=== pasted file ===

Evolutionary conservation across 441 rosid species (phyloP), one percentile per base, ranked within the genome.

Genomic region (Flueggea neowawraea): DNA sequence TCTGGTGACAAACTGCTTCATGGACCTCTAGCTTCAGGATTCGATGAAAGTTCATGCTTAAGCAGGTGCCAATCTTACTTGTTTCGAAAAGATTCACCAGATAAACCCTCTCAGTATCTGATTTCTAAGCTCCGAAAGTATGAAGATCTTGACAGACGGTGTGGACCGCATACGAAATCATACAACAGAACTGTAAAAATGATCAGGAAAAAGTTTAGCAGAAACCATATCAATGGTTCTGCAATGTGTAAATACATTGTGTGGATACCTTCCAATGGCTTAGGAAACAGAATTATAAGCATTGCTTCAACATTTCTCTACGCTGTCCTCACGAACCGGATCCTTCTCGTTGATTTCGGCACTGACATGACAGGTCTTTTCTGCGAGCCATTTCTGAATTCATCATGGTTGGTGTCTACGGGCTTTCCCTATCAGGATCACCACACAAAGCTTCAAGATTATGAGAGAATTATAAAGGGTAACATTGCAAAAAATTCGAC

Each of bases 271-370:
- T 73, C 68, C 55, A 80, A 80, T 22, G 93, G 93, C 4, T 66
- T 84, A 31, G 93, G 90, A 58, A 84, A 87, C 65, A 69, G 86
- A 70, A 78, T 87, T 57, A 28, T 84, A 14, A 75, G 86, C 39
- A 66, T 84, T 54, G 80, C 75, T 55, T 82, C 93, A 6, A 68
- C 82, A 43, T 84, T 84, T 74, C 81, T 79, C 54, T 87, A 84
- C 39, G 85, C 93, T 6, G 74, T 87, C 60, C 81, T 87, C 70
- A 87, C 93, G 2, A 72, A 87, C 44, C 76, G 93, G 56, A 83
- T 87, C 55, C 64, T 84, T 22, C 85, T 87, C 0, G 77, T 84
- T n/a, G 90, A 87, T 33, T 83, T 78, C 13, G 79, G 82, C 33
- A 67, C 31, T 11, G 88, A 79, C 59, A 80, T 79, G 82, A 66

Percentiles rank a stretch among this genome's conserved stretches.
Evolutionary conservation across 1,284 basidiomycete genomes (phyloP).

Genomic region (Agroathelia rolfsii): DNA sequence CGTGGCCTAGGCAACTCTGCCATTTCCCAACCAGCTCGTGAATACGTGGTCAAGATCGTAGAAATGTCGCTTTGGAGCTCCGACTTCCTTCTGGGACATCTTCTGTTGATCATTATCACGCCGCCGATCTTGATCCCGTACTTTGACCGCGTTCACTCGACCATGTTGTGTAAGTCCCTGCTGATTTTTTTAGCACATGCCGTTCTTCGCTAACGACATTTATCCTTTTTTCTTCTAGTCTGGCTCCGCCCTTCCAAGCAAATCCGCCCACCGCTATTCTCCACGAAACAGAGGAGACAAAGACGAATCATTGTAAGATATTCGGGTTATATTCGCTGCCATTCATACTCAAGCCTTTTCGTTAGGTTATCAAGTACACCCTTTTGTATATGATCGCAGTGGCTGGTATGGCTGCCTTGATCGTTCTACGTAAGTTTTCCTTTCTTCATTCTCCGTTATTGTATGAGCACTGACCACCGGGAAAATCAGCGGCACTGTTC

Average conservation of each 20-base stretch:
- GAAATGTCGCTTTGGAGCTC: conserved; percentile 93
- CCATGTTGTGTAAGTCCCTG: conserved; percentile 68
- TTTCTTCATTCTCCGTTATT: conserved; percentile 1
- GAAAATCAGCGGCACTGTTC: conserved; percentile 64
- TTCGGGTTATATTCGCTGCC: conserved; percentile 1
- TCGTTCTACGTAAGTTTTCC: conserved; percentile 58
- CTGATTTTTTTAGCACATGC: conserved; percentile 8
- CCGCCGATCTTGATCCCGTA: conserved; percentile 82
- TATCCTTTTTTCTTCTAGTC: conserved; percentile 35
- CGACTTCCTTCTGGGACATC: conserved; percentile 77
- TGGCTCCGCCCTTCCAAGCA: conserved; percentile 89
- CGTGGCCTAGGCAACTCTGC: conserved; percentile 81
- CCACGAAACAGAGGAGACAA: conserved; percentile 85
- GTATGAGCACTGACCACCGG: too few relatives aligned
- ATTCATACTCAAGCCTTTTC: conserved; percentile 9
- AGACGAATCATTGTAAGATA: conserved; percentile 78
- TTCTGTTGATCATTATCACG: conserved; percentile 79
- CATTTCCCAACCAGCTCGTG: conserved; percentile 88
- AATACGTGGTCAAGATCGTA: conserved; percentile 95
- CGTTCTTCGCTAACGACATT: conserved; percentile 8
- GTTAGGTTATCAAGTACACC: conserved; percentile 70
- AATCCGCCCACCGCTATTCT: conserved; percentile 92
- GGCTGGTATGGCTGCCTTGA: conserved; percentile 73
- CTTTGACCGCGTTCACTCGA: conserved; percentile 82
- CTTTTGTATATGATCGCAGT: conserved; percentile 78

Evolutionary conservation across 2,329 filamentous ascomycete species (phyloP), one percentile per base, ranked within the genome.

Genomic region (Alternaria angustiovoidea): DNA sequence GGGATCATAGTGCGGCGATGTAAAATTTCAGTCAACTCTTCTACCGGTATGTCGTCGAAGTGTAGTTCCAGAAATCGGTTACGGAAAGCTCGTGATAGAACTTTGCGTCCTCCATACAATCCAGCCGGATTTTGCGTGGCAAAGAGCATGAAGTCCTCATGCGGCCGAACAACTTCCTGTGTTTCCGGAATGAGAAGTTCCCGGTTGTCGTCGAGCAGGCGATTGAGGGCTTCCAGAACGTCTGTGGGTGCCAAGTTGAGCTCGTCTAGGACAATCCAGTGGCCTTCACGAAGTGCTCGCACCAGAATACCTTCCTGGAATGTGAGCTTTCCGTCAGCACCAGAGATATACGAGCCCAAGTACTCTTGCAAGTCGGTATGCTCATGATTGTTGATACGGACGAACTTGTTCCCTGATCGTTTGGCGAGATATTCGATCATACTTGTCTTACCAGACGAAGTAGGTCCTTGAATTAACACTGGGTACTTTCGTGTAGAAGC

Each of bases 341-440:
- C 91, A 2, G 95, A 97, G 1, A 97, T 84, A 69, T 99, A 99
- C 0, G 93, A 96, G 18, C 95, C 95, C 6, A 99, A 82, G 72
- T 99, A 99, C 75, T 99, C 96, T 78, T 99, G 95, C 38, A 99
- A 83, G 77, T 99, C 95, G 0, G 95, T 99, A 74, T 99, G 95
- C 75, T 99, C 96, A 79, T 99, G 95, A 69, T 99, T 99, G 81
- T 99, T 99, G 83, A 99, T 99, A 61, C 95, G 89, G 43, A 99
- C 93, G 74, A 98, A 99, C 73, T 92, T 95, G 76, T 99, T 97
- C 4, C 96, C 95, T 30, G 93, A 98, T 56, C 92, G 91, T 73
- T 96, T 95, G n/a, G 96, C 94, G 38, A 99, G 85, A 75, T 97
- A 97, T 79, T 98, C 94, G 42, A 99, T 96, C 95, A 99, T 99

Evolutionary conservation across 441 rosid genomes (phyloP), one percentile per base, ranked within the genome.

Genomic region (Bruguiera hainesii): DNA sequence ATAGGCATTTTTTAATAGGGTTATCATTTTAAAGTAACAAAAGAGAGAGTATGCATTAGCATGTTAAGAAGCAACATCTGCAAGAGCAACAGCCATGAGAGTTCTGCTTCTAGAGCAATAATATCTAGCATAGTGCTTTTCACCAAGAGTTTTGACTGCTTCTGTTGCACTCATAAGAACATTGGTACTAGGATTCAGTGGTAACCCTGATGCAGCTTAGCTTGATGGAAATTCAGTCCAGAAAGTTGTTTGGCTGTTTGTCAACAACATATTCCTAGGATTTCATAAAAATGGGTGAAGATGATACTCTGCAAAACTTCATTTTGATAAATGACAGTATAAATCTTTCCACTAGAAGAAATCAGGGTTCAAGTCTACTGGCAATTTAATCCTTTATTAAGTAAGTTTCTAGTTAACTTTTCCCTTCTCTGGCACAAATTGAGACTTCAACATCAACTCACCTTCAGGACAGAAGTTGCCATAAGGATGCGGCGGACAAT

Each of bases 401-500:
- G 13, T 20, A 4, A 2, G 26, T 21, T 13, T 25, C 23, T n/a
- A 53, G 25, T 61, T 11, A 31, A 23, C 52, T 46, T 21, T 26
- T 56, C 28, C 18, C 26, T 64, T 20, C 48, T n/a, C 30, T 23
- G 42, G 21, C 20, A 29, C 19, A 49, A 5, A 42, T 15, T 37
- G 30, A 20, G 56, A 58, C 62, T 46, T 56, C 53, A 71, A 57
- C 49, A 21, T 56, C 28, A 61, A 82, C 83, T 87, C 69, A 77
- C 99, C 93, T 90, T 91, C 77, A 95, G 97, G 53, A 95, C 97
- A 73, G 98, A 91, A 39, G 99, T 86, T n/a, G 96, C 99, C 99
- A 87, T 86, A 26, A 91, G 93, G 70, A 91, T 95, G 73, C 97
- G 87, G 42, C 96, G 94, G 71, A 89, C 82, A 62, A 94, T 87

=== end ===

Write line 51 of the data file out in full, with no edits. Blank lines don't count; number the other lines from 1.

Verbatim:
- T 99, T 99, G 83, A 99, T 99, A 61, C 95, G 89, G 43, A 99